Vivian Frances Burns Ruther passed away Monday, August 31, 2020 in Fayetteville, Arkansas. She was born on August 16, 1932, at the family home, to Ima Grimm and Rex Burns, Sr. in Rock County, Nebraska. As a teenager, she met a young man at a dance in Bassett, Nebraska and on January 22, 1949, she married F. Keith Ruther. They were married almost 70 years until Keith’s death in 2018.
After their marriage, Keith worked at farming and ranching in Rock County, but it was a hard life with disappointing prospects. So in 1956, Keith and Vivian moved their young family, which now included sons Chuck and Greg, to Derby, Kansas where Keith had found a job with Boeing Airplane Company in Wichita. Vivian went to work at Hinkle’s, a large department store in Wichita, starting as a sales person but soon becoming a department buyer. After 21 years at Hinkle’s, she was employed at Goldsmith Office Supplies as the supply manager until she and Keith retired to Mena, Arkansas in 1989.
Vivian and Keith made many friends in Derby and enjoyed square dancing, clogging and weekends at the nearby lake. They took family vacations to national parks in the west, mostly camping along the way. After the boys were grown, they did a lot of traveling, often with Vivian’s brother Rex, and his wife, Dotty, or her sister Betty and her husband Willis. They visited many parts of the United States and also enjoyed Mexico, Hawaii, and Europe.
Vivian loved animals, especially horses. The family always owned at least one horse and when they moved further out from Wichita to Andover, Kansas, Keith and Vivian bought their first miniature horses. They brought the two tiny horses to Kansas from Nebraska in the back of their van! This was the beginning of KV Miniature Horses, a hobby that turned into a full-fledged business. Vivian was often part of the River Festival Parade in Wichita, driving a specially made buggy pulled by the miniature horses. Vivian and Keith began showing their horses at competitions in Kansas and found they enjoyed this new activity. When they retired and moved to Mena, the care, training and showing of their horses became a new full time job.
KV Miniature Horses became well known around the country as Keith and Vivian entered their horses in national competitions, often in several categories. They took home numerous prizes and awards over the years, including the National Reserve Champion in 1992.
Vivian loved living in the country. She had a large vegetable garden as well as beautiful and varied flower beds. She was always busy doing something; planting, weeding, mowing, cleaning stalls, building fences, feeding and training horses. And of course, she was an excellent cook and kept an immaculate house. She also loved a good cup of coffee at her dining room table while watching the many birds that were attracted to the feeders she carefully placed and filled. Vivian loved parties. She enjoyed the planning and decorating, especially for holidays. Her deck and yard decorations delighted friends and neighbors who would drive by to see the latest creations.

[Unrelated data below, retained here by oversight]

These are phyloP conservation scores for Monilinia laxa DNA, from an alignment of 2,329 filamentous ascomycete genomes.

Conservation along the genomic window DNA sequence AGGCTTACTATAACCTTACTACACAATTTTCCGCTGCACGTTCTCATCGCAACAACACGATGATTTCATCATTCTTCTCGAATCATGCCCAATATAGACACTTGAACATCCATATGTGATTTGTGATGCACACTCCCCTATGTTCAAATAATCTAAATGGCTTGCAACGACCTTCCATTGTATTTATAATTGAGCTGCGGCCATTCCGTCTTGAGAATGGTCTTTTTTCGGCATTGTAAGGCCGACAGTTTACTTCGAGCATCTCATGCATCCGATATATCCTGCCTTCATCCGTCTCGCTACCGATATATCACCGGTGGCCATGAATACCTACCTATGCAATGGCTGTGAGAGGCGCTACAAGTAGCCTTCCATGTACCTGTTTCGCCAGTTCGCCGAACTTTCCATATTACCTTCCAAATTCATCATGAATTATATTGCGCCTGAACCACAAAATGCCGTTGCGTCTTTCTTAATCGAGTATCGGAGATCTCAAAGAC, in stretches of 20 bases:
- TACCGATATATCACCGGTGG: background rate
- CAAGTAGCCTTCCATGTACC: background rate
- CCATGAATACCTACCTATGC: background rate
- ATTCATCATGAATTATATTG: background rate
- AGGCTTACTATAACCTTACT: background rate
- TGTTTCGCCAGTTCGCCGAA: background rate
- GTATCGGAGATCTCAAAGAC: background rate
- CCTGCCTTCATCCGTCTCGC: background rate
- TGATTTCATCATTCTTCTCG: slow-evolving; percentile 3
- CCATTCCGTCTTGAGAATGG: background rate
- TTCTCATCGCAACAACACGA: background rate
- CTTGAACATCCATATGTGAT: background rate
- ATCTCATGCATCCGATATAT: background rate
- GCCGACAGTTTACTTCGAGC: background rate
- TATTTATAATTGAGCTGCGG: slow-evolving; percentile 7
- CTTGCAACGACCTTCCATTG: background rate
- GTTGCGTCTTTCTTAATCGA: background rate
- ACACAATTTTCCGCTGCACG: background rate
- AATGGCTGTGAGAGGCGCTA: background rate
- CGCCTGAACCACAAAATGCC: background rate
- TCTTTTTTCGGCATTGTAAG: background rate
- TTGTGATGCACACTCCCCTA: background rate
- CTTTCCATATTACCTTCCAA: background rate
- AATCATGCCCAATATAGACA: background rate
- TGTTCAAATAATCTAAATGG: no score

Her grandchildren love to tell stories of their summer visits. They collected eggs from the chickens, played in the hay barn, loved the barn cats and grandma’s house dogs, and fished in the pond. They especially loved grandma’s homemade cinnamon rolls. But their favorite was riding the miniature horses – until they were too big to do it anymore!
Vivian attended Cherry Hill Gospel Church and appreciated the fellowship she found there. She was involved in church and community activities, often taking the initiative to provide meals for the sick and grieving. Even when she could no longer attend church, she would stay in touch by phone to encourage those who were struggling or had special needs.
Vivian is survived by her sons, Charles (Sandy) of Udall, Kansas and Greg of Salt Lake City, Utah as well as eight granddaughters and 11 great-grandchildren. She is also survived by her sisters Leola (Dave, dec.) Johnson, Betty (Willis) Haynes, and Judy Burns. She was predeceased by her husband, Keith, and her brother Rex Burns, Jr.
Because of the current conditions caused by the coronavirus, the family will hold a private graveside service on Saturday, September 5 at the Cherry Hill Cemetery. In lieu of flowers, the family suggests donations to the Equus Foundation, an organization dedicated to the protection of all horses, or the Arkansas Audubon Society at arbirds.org. Even though Vivian took all of the recommended precautions, she contracted Covid-19. Her condition deteriorated quickly and she was transferred to the Intensive Care Unit where she lost her struggle with this insidious disease. The family urges everyone to take this virus seriously and to follow the mandates and guidelines specified by health experts.
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9-3-20 5:48 PM KAWX.ORG